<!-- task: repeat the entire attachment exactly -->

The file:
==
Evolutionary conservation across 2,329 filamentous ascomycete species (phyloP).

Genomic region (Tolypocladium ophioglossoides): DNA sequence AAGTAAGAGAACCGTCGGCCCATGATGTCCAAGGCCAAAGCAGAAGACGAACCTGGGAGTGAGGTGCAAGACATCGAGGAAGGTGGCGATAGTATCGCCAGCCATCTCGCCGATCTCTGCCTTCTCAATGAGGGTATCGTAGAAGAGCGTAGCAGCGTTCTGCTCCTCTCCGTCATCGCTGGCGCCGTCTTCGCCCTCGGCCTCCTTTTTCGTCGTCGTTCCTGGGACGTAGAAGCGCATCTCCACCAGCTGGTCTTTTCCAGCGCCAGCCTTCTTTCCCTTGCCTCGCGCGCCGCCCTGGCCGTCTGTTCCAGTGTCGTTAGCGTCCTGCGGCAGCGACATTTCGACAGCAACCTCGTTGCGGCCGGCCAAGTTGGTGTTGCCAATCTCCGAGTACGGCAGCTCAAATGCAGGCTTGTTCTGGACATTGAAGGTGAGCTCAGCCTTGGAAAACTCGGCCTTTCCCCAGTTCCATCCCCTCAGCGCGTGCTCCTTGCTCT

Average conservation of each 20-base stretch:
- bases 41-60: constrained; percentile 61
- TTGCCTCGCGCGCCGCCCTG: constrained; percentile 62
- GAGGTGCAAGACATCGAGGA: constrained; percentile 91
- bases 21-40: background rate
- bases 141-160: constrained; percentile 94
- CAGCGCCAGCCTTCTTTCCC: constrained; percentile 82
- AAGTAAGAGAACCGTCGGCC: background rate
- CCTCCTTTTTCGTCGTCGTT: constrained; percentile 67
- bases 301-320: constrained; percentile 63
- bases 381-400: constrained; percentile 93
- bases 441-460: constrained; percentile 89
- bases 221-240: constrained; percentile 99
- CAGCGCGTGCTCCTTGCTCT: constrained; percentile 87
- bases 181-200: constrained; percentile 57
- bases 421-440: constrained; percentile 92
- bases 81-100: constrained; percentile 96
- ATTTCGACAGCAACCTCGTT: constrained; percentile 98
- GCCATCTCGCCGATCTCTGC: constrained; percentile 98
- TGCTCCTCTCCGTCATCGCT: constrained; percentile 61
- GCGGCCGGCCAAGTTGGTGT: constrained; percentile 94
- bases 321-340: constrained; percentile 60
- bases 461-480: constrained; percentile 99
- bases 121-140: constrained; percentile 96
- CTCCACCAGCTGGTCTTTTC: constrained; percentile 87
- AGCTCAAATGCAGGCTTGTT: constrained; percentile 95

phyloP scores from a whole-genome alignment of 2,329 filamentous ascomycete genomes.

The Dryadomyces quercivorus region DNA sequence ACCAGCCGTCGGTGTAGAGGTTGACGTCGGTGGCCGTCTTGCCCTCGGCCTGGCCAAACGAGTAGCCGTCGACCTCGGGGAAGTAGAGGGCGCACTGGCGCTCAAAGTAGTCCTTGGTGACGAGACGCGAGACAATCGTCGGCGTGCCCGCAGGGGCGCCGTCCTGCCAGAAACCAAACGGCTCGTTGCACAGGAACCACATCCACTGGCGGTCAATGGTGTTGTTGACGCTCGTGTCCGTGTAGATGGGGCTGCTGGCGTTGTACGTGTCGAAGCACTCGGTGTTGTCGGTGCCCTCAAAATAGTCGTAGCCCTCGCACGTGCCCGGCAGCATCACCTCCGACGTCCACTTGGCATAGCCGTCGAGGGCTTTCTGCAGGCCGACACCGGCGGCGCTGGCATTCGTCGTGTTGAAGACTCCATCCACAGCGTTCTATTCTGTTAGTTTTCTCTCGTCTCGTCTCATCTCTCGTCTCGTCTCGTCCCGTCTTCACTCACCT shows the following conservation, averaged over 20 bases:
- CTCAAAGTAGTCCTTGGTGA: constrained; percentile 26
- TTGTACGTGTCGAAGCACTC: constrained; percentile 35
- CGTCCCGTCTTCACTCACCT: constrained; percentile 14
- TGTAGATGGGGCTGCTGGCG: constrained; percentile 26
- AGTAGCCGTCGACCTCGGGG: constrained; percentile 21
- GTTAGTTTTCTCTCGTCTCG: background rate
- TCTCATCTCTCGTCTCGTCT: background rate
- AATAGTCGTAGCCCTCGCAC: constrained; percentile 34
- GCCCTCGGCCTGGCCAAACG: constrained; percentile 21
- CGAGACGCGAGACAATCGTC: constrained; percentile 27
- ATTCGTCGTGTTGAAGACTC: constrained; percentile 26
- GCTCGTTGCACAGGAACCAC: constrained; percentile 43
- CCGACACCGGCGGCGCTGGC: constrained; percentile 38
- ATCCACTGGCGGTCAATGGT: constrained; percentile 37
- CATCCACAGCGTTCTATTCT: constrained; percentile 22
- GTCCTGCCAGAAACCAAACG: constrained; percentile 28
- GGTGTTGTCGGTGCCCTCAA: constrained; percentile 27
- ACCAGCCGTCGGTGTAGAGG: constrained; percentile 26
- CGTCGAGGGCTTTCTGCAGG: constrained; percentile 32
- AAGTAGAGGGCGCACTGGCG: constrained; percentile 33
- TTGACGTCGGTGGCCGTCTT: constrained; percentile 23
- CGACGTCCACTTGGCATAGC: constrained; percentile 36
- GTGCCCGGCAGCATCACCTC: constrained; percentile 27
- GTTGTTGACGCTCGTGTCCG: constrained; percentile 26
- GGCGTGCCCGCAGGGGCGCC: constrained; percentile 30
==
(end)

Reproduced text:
Evolutionary conservation across 2,329 filamentous ascomycete species (phyloP).

Genomic region (Tolypocladium ophioglossoides): DNA sequence AAGTAAGAGAACCGTCGGCCCATGATGTCCAAGGCCAAAGCAGAAGACGAACCTGGGAGTGAGGTGCAAGACATCGAGGAAGGTGGCGATAGTATCGCCAGCCATCTCGCCGATCTCTGCCTTCTCAATGAGGGTATCGTAGAAGAGCGTAGCAGCGTTCTGCTCCTCTCCGTCATCGCTGGCGCCGTCTTCGCCCTCGGCCTCCTTTTTCGTCGTCGTTCCTGGGACGTAGAAGCGCATCTCCACCAGCTGGTCTTTTCCAGCGCCAGCCTTCTTTCCCTTGCCTCGCGCGCCGCCCTGGCCGTCTGTTCCAGTGTCGTTAGCGTCCTGCGGCAGCGACATTTCGACAGCAACCTCGTTGCGGCCGGCCAAGTTGGTGTTGCCAATCTCCGAGTACGGCAGCTCAAATGCAGGCTTGTTCTGGACATTGAAGGTGAGCTCAGCCTTGGAAAACTCGGCCTTTCCCCAGTTCCATCCCCTCAGCGCGTGCTCCTTGCTCT

Average conservation of each 20-base stretch:
- bases 41-60: constrained; percentile 61
- TTGCCTCGCGCGCCGCCCTG: constrained; percentile 62
- GAGGTGCAAGACATCGAGGA: constrained; percentile 91
- bases 21-40: background rate
- bases 141-160: constrained; percentile 94
- CAGCGCCAGCCTTCTTTCCC: constrained; percentile 82
- AAGTAAGAGAACCGTCGGCC: background rate
- CCTCCTTTTTCGTCGTCGTT: constrained; percentile 67
- bases 301-320: constrained; percentile 63
- bases 381-400: constrained; percentile 93
- bases 441-460: constrained; percentile 89
- bases 221-240: constrained; percentile 99
- CAGCGCGTGCTCCTTGCTCT: constrained; percentile 87
- bases 181-200: constrained; percentile 57
- bases 421-440: constrained; percentile 92
- bases 81-100: constrained; percentile 96
- ATTTCGACAGCAACCTCGTT: constrained; percentile 98
- GCCATCTCGCCGATCTCTGC: constrained; percentile 98
- TGCTCCTCTCCGTCATCGCT: constrained; percentile 61
- GCGGCCGGCCAAGTTGGTGT: constrained; percentile 94
- bases 321-340: constrained; percentile 60
- bases 461-480: constrained; percentile 99
- bases 121-140: constrained; percentile 96
- CTCCACCAGCTGGTCTTTTC: constrained; percentile 87
- AGCTCAAATGCAGGCTTGTT: constrained; percentile 95

phyloP scores from a whole-genome alignment of 2,329 filamentous ascomycete genomes.

The Dryadomyces quercivorus region DNA sequence ACCAGCCGTCGGTGTAGAGGTTGACGTCGGTGGCCGTCTTGCCCTCGGCCTGGCCAAACGAGTAGCCGTCGACCTCGGGGAAGTAGAGGGCGCACTGGCGCTCAAAGTAGTCCTTGGTGACGAGACGCGAGACAATCGTCGGCGTGCCCGCAGGGGCGCCGTCCTGCCAGAAACCAAACGGCTCGTTGCACAGGAACCACATCCACTGGCGGTCAATGGTGTTGTTGACGCTCGTGTCCGTGTAGATGGGGCTGCTGGCGTTGTACGTGTCGAAGCACTCGGTGTTGTCGGTGCCCTCAAAATAGTCGTAGCCCTCGCACGTGCCCGGCAGCATCACCTCCGACGTCCACTTGGCATAGCCGTCGAGGGCTTTCTGCAGGCCGACACCGGCGGCGCTGGCATTCGTCGTGTTGAAGACTCCATCCACAGCGTTCTATTCTGTTAGTTTTCTCTCGTCTCGTCTCATCTCTCGTCTCGTCTCGTCCCGTCTTCACTCACCT shows the following conservation, averaged over 20 bases:
- CTCAAAGTAGTCCTTGGTGA: constrained; percentile 26
- TTGTACGTGTCGAAGCACTC: constrained; percentile 35
- CGTCCCGTCTTCACTCACCT: constrained; percentile 14
- TGTAGATGGGGCTGCTGGCG: constrained; percentile 26
- AGTAGCCGTCGACCTCGGGG: constrained; percentile 21
- GTTAGTTTTCTCTCGTCTCG: background rate
- TCTCATCTCTCGTCTCGTCT: background rate
- AATAGTCGTAGCCCTCGCAC: constrained; percentile 34
- GCCCTCGGCCTGGCCAAACG: constrained; percentile 21
- CGAGACGCGAGACAATCGTC: constrained; percentile 27
- ATTCGTCGTGTTGAAGACTC: constrained; percentile 26
- GCTCGTTGCACAGGAACCAC: constrained; percentile 43
- CCGACACCGGCGGCGCTGGC: constrained; percentile 38
- ATCCACTGGCGGTCAATGGT: constrained; percentile 37
- CATCCACAGCGTTCTATTCT: constrained; percentile 22
- GTCCTGCCAGAAACCAAACG: constrained; percentile 28
- GGTGTTGTCGGTGCCCTCAA: constrained; percentile 27
- ACCAGCCGTCGGTGTAGAGG: constrained; percentile 26
- CGTCGAGGGCTTTCTGCAGG: constrained; percentile 32
- AAGTAGAGGGCGCACTGGCG: constrained; percentile 33
- TTGACGTCGGTGGCCGTCTT: constrained; percentile 23
- CGACGTCCACTTGGCATAGC: constrained; percentile 36
- GTGCCCGGCAGCATCACCTC: constrained; percentile 27
- GTTGTTGACGCTCGTGTCCG: constrained; percentile 26
- GGCGTGCCCGCAGGGGCGCC: constrained; percentile 30